“The Kentucky Senator was found unconscious in his office after apparently suffering a massive stroke. It’s reported that he died in transport to the hospital. No foul play is suspected, but authorities report finding a crow feather in the Senator’s hand…”
Martha was not her name. She didn’t even like that name. But being a Martha was her true calling. Martha was a believer. She wore her hoodie and broomstick skirts with pride.
She shuffled into the public library every day and found a vacant computer cubby. Never the same library branch. Never the same machine. Never the same time. Often she would take a short nap before getting down to business. She thought it added to the role. And she usually needed the sleep anyway.
She set out her snacks — granola bars, trail mix, and pilfered chocolate — then pulled up the card catalog and grabbed the tiny pencils and paper scraps set out for note-taking. She had various research projects. Once she learned all about the care and use of foxglove. In truth, her projects were often botanical in nature, though there was also a good deal of cooking and crafting. This was only mildly suspicious for someone who didn’t have a home. Aspirations explained quite a lot.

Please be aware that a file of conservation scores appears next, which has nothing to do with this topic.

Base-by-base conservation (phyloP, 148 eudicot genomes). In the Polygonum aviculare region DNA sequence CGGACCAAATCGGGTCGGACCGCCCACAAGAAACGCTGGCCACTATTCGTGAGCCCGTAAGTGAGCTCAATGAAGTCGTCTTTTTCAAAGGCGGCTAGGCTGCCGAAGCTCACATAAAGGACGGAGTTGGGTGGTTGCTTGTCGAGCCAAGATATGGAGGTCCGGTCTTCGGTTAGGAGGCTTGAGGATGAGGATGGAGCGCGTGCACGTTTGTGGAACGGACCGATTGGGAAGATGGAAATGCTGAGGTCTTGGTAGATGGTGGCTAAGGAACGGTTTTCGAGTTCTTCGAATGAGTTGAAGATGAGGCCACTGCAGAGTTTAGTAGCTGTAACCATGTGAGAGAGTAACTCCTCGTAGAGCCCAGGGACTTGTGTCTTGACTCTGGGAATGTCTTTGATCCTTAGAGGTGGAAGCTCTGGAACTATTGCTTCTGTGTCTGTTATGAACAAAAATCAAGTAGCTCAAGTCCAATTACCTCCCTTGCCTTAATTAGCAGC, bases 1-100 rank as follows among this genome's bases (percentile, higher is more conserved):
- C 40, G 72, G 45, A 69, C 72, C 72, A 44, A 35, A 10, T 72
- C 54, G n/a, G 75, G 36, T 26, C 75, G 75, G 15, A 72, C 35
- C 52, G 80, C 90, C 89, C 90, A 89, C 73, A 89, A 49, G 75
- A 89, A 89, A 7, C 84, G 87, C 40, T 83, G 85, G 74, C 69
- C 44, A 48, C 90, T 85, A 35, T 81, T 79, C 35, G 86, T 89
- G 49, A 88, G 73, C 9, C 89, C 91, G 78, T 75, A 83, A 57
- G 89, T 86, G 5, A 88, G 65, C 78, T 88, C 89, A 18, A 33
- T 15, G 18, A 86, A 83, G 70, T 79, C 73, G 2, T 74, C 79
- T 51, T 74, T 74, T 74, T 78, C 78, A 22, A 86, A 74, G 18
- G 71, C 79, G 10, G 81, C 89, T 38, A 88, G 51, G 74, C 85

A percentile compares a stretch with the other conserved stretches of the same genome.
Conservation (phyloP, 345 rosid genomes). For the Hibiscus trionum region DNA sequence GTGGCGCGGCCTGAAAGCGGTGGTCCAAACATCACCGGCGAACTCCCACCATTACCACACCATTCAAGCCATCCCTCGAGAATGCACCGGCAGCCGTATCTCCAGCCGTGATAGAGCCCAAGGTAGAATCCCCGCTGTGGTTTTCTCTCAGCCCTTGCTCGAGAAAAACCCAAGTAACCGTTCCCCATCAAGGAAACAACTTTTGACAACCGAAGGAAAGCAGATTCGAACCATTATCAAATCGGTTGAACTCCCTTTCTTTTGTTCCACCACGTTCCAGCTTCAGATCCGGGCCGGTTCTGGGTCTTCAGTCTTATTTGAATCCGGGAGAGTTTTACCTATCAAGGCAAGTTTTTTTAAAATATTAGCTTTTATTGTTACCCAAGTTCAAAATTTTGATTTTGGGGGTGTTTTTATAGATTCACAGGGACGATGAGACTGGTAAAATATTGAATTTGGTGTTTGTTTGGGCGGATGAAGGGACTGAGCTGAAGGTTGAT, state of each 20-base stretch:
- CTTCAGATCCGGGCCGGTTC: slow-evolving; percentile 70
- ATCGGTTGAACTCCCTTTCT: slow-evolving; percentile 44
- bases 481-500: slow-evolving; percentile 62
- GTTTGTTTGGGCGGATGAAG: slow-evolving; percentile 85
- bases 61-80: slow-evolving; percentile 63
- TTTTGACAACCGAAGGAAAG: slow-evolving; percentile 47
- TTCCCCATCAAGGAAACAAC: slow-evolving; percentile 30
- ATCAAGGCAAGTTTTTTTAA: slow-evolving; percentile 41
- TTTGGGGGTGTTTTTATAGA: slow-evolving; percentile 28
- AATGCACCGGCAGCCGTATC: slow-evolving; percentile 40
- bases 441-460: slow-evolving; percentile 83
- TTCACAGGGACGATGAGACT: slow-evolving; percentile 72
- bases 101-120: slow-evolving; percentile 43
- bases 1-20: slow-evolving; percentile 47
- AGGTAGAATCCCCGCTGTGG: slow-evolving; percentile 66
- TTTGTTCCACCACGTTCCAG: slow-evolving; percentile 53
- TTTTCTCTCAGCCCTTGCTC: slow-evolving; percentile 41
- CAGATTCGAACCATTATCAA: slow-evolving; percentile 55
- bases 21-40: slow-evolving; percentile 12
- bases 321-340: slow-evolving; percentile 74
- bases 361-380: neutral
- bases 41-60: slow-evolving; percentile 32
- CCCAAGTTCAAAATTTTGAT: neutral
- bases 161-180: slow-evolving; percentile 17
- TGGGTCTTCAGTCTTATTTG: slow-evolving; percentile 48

While researching book titles, she invariably opened up the machine’s browser and pulled up Raven Maven’s website. For the uninitiated, this blog was yet another white woman’s self-important blathering about house stuff. Martha knew how to read it now. All the Marthas did. That was the chief job of a Martha. Well, that and the assassination. But it did no good to think in those terms. Better to call it cultivating. Or cleaning.
There were Marthas in every city. Probably every neighborhood. Shuffling, shiftless women. Invisible except when in a convenience store. They bathed in public restrooms and ate from Dumpsters. (Surprisingly well if one knew which bins to open.) Many of them had children they never saw, or saw but rarely. Most had jobs. Martha had a job as a cleaning woman for a rich old bat who had exacting standards about hand towels but rather lax standards on employment law. She treated Martha well enough, but payment was always in arrears and usually short. Hence the pilfered chocolate.
Marthas were often cleaning women. Access and invisibility were the chief job qualifications after all.